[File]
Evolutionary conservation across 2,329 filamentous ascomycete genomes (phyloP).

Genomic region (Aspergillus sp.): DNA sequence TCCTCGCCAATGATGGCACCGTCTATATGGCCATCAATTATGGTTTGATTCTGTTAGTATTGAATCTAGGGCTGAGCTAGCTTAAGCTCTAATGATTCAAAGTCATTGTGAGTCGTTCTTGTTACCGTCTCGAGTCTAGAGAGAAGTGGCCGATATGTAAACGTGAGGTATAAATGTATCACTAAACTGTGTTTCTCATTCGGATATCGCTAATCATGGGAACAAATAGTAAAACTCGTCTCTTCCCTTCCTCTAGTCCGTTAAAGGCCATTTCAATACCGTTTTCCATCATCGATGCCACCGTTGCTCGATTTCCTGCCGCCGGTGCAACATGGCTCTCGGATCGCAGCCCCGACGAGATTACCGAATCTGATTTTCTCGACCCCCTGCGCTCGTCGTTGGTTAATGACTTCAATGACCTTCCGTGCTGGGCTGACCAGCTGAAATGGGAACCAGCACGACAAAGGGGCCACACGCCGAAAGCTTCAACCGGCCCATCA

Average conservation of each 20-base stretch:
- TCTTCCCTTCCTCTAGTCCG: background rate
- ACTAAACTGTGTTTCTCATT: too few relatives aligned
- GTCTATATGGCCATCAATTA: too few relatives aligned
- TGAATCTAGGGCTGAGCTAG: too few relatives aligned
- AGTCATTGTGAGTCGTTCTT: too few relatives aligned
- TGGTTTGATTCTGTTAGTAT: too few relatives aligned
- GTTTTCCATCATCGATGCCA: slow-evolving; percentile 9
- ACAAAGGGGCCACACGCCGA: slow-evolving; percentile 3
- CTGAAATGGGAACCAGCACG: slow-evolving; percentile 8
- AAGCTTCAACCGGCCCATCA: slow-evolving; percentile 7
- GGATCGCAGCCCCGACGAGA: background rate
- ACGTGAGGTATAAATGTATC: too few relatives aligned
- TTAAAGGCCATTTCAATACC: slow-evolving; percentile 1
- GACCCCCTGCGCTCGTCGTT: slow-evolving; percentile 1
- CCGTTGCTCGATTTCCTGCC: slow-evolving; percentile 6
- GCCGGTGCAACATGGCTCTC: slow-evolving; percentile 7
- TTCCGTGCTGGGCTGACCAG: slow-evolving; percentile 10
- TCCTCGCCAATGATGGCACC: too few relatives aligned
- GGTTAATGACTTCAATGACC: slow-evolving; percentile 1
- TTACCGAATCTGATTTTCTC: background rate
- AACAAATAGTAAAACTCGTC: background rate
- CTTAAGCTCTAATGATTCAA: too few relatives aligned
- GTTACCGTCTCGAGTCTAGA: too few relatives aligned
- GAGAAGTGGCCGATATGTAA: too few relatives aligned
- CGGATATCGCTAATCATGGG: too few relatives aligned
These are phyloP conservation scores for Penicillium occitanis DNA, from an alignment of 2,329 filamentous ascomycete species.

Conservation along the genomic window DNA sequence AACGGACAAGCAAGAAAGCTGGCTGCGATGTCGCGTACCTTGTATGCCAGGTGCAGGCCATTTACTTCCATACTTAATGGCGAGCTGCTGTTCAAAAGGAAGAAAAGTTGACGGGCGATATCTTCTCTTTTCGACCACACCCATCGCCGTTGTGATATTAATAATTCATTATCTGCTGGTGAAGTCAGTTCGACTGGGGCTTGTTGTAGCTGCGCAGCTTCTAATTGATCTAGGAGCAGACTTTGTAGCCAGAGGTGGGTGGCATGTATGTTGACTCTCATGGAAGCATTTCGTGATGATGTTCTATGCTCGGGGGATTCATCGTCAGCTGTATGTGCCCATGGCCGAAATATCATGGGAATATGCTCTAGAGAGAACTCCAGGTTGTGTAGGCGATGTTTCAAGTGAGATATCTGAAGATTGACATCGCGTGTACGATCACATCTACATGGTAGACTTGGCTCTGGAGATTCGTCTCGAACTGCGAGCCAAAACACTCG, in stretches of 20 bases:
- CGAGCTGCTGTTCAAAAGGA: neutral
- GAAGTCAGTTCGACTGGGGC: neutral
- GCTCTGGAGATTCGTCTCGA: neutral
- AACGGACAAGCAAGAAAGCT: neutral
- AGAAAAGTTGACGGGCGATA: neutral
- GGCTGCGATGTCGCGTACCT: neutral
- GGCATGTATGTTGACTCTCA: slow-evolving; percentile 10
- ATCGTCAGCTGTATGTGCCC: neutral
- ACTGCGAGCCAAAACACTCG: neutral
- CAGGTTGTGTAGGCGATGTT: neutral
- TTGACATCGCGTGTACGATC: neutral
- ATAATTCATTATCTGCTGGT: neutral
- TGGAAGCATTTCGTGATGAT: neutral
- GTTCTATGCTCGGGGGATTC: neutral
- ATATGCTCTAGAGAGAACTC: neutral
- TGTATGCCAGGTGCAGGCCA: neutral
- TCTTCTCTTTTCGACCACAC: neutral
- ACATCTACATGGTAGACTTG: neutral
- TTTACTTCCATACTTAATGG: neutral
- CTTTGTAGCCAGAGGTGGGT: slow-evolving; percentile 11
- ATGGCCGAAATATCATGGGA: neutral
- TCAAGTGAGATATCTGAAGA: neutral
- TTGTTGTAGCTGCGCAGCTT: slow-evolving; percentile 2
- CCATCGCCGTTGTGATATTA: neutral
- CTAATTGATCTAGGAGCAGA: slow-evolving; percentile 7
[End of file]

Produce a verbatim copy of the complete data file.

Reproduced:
Evolutionary conservation across 2,329 filamentous ascomycete genomes (phyloP).

Genomic region (Aspergillus sp.): DNA sequence TCCTCGCCAATGATGGCACCGTCTATATGGCCATCAATTATGGTTTGATTCTGTTAGTATTGAATCTAGGGCTGAGCTAGCTTAAGCTCTAATGATTCAAAGTCATTGTGAGTCGTTCTTGTTACCGTCTCGAGTCTAGAGAGAAGTGGCCGATATGTAAACGTGAGGTATAAATGTATCACTAAACTGTGTTTCTCATTCGGATATCGCTAATCATGGGAACAAATAGTAAAACTCGTCTCTTCCCTTCCTCTAGTCCGTTAAAGGCCATTTCAATACCGTTTTCCATCATCGATGCCACCGTTGCTCGATTTCCTGCCGCCGGTGCAACATGGCTCTCGGATCGCAGCCCCGACGAGATTACCGAATCTGATTTTCTCGACCCCCTGCGCTCGTCGTTGGTTAATGACTTCAATGACCTTCCGTGCTGGGCTGACCAGCTGAAATGGGAACCAGCACGACAAAGGGGCCACACGCCGAAAGCTTCAACCGGCCCATCA

Average conservation of each 20-base stretch:
- TCTTCCCTTCCTCTAGTCCG: background rate
- ACTAAACTGTGTTTCTCATT: too few relatives aligned
- GTCTATATGGCCATCAATTA: too few relatives aligned
- TGAATCTAGGGCTGAGCTAG: too few relatives aligned
- AGTCATTGTGAGTCGTTCTT: too few relatives aligned
- TGGTTTGATTCTGTTAGTAT: too few relatives aligned
- GTTTTCCATCATCGATGCCA: slow-evolving; percentile 9
- ACAAAGGGGCCACACGCCGA: slow-evolving; percentile 3
- CTGAAATGGGAACCAGCACG: slow-evolving; percentile 8
- AAGCTTCAACCGGCCCATCA: slow-evolving; percentile 7
- GGATCGCAGCCCCGACGAGA: background rate
- ACGTGAGGTATAAATGTATC: too few relatives aligned
- TTAAAGGCCATTTCAATACC: slow-evolving; percentile 1
- GACCCCCTGCGCTCGTCGTT: slow-evolving; percentile 1
- CCGTTGCTCGATTTCCTGCC: slow-evolving; percentile 6
- GCCGGTGCAACATGGCTCTC: slow-evolving; percentile 7
- TTCCGTGCTGGGCTGACCAG: slow-evolving; percentile 10
- TCCTCGCCAATGATGGCACC: too few relatives aligned
- GGTTAATGACTTCAATGACC: slow-evolving; percentile 1
- TTACCGAATCTGATTTTCTC: background rate
- AACAAATAGTAAAACTCGTC: background rate
- CTTAAGCTCTAATGATTCAA: too few relatives aligned
- GTTACCGTCTCGAGTCTAGA: too few relatives aligned
- GAGAAGTGGCCGATATGTAA: too few relatives aligned
- CGGATATCGCTAATCATGGG: too few relatives aligned
These are phyloP conservation scores for Penicillium occitanis DNA, from an alignment of 2,329 filamentous ascomycete species.

Conservation along the genomic window DNA sequence AACGGACAAGCAAGAAAGCTGGCTGCGATGTCGCGTACCTTGTATGCCAGGTGCAGGCCATTTACTTCCATACTTAATGGCGAGCTGCTGTTCAAAAGGAAGAAAAGTTGACGGGCGATATCTTCTCTTTTCGACCACACCCATCGCCGTTGTGATATTAATAATTCATTATCTGCTGGTGAAGTCAGTTCGACTGGGGCTTGTTGTAGCTGCGCAGCTTCTAATTGATCTAGGAGCAGACTTTGTAGCCAGAGGTGGGTGGCATGTATGTTGACTCTCATGGAAGCATTTCGTGATGATGTTCTATGCTCGGGGGATTCATCGTCAGCTGTATGTGCCCATGGCCGAAATATCATGGGAATATGCTCTAGAGAGAACTCCAGGTTGTGTAGGCGATGTTTCAAGTGAGATATCTGAAGATTGACATCGCGTGTACGATCACATCTACATGGTAGACTTGGCTCTGGAGATTCGTCTCGAACTGCGAGCCAAAACACTCG, in stretches of 20 bases:
- CGAGCTGCTGTTCAAAAGGA: neutral
- GAAGTCAGTTCGACTGGGGC: neutral
- GCTCTGGAGATTCGTCTCGA: neutral
- AACGGACAAGCAAGAAAGCT: neutral
- AGAAAAGTTGACGGGCGATA: neutral
- GGCTGCGATGTCGCGTACCT: neutral
- GGCATGTATGTTGACTCTCA: slow-evolving; percentile 10
- ATCGTCAGCTGTATGTGCCC: neutral
- ACTGCGAGCCAAAACACTCG: neutral
- CAGGTTGTGTAGGCGATGTT: neutral
- TTGACATCGCGTGTACGATC: neutral
- ATAATTCATTATCTGCTGGT: neutral
- TGGAAGCATTTCGTGATGAT: neutral
- GTTCTATGCTCGGGGGATTC: neutral
- ATATGCTCTAGAGAGAACTC: neutral
- TGTATGCCAGGTGCAGGCCA: neutral
- TCTTCTCTTTTCGACCACAC: neutral
- ACATCTACATGGTAGACTTG: neutral
- TTTACTTCCATACTTAATGG: neutral
- CTTTGTAGCCAGAGGTGGGT: slow-evolving; percentile 11
- ATGGCCGAAATATCATGGGA: neutral
- TCAAGTGAGATATCTGAAGA: neutral
- TTGTTGTAGCTGCGCAGCTT: slow-evolving; percentile 2
- CCATCGCCGTTGTGATATTA: neutral
- CTAATTGATCTAGGAGCAGA: slow-evolving; percentile 7